Orhan Gencebay is a Turkish musician born in Samsun in 1944 and was originally known as Orhan Kencebay. Orhan could be referred to as a jack of all as far as music is concerned this is so because today he is a composer, arranger, singer, actor, director and producer of songs and movies which is a true reflection of his perfection in the art. He is said to be the founder of Arabesque music genre and thus we cannot talk of this genre without mentioning his name. Arabesque as referred by the Turkish musicologists is a Turkish music genre that was very popular in the 1960s-1990s periods.
Orhan’s contributions and the role he played in making Arabesque what it is cannot be by any means be underscored and it is for this reason that this paper will specifically focus on his life and the contributions he has made towards arabesque music genre. It could be said that Orhan was born as a musician because as early as when he was six years old he had already started showing some interest in music and would enthusiastically learn how to play violin, mandolin among other Turkish musical instruments.
By the time he was ten years old, he had already composed his first song and his interest in music never waned as when he joined high school he would perform both Turkish folk music and other classical songs not forgetting to mention that he would teach others his own type of music course and would even organize community music centers particularly in his home village, Samsun and in Istanbul (Bozdogan. and Kasaba 212).
Later as he progressed, his interest in the type of music he adored changed a bit when he started to shift his interest from classical and traditional Turkish music and leant more towards rock and jazz music and especially when he joined the Turkish Conservatory in the 1960s. This is perhaps what made him whom he is in the music industry and in Arabesque to be particular. Arabesque as a music genre has been very popular in Turkey and especially to the squatters who lived in the suburbs of the big cities and those who worked in the informal sectors of the economy since a self taught musician Orhan Gencebay made his first release.
Originally the term Arabesque was vaguely used by musicians to refer to the new cultures that were introduced in the 1930s by music composers such as Kaynak and Sayin who were said to have been exposed to the Egyptian film industries but as from 1969 the term came to firmly refer to the popular music of the time with the coming of musicians such as Orhan Gencebay and Ahmet Sezgin (Bozdogan 213)
This popular culture came to be after Orhan released his first single, ‘Bir Teselli Ver’ in the late 1960s although he later contradicted this fact by denying having any association with Arabesque. “Orhan Gencebay’s 45rpm single Bir Teselli Ver was released in 1968, achieving mass sales by the standard of the time, and is conventionally thought of as the first Arabesque recording…” (Wilson and Donnan 270).
This Arabesque genre comprised of mixed elements such as folk, Turkish art, some Arab music styles and also some Western Rock and continued to dominate in the music industry all the way up to the 1970s. Though Arabesque as a music genre was a hybrid in its nature its form, patterns, content, production and social significance has since then seemed to change starting from mid 1960s, the genre has reflected much of the day’s politics such as Turkish capitalism and national development politics as well as the 1980s transnational market orientation politics.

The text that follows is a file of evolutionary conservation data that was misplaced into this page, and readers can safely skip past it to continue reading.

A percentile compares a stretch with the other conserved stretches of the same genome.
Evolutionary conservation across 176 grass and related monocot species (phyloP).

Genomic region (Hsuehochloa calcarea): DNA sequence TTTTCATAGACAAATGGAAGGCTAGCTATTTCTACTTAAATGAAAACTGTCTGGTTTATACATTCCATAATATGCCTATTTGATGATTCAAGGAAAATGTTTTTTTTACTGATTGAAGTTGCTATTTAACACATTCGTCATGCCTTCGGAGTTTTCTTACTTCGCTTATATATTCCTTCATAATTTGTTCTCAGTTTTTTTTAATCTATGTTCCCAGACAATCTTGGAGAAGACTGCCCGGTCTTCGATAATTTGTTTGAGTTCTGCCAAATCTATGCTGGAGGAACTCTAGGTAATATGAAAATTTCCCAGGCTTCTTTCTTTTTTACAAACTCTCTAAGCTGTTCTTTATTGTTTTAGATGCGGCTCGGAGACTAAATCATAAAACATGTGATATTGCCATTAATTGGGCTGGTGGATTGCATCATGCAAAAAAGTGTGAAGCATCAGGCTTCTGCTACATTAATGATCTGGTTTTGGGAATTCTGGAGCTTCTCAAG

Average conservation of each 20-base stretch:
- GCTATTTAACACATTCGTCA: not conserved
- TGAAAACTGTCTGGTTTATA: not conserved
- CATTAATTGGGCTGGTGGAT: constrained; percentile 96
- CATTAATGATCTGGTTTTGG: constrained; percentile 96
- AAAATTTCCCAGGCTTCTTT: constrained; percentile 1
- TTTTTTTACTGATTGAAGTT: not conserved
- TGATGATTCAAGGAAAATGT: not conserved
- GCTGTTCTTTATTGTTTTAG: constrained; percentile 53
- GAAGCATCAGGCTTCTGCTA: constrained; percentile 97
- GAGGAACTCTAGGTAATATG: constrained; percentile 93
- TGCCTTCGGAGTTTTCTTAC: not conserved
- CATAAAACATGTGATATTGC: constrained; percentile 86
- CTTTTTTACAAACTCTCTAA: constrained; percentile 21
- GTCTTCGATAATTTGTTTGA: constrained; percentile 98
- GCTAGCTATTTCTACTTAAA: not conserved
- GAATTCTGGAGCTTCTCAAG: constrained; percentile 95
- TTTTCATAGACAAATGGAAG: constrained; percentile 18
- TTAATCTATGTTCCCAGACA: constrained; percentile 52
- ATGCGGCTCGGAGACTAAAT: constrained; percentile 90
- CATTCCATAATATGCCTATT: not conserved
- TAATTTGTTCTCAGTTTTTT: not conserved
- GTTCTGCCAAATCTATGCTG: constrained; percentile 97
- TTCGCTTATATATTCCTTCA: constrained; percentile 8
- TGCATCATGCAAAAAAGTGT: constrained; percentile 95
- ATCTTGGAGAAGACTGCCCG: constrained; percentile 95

(Wilson and Donnan 270) Just like it is the case with other musicians, Orhan Gencebay is not an exception as his work is as a result of the influence he got from other musicians in the Turkish folk music and from the official media and this is something that is attested by his 1966’s popular song ‘No Raft in the Ocean to Hold Onto’ which integrated various classical and folk instruments with strings from the western regions (Bozdogan 213).
Various studies that have been done about arabesque have failed to recognize the connection between the genre’s emergence and the Turkish cultural renaissance that continued up to the 1970s. This renaissance in culture was a product of constant struggles towards the strengthening of democratic principles and human rights. One good thing about this renaissance is that it gave this genre a new impetus and appreciation and with the introduction of a long- necked lute or ‘baglama’ that gave it its new identity.
“Folk elements began to be blended into rock music, culminating in a new musical genre called Anatolian rock music…” (Bozdogan 214). The integration of folk elements into the Turkish lush Sayin style is what gave birth to Gencebay’s true identity in Arabesque. Indeed Orhan Gencebay is the founder of the Arabesque genre and it is through his efforts that this genre acquired its unique identity and we can not talk of it without talking about him. Other achievements attributed to him are the Kervan Record Company which he founded in 1972.
He has up to now directed over 39 movies, composed more than 90 movies and released more than 35 singles. He has established himself well in this industry making him one of the most prominent 20th century musicians in the Turkish music industry. Works Cited: Bozdogan, S. and Kasaba, R. Rethinking Modernity and National Identity in Turkey. University of Washington Press, 1997 Wilson, T. M. and Donnan H. Border Identities: Nation and State at International Frontiers. Cambridge University Press, 1998Sample Essay of EduBirdie.com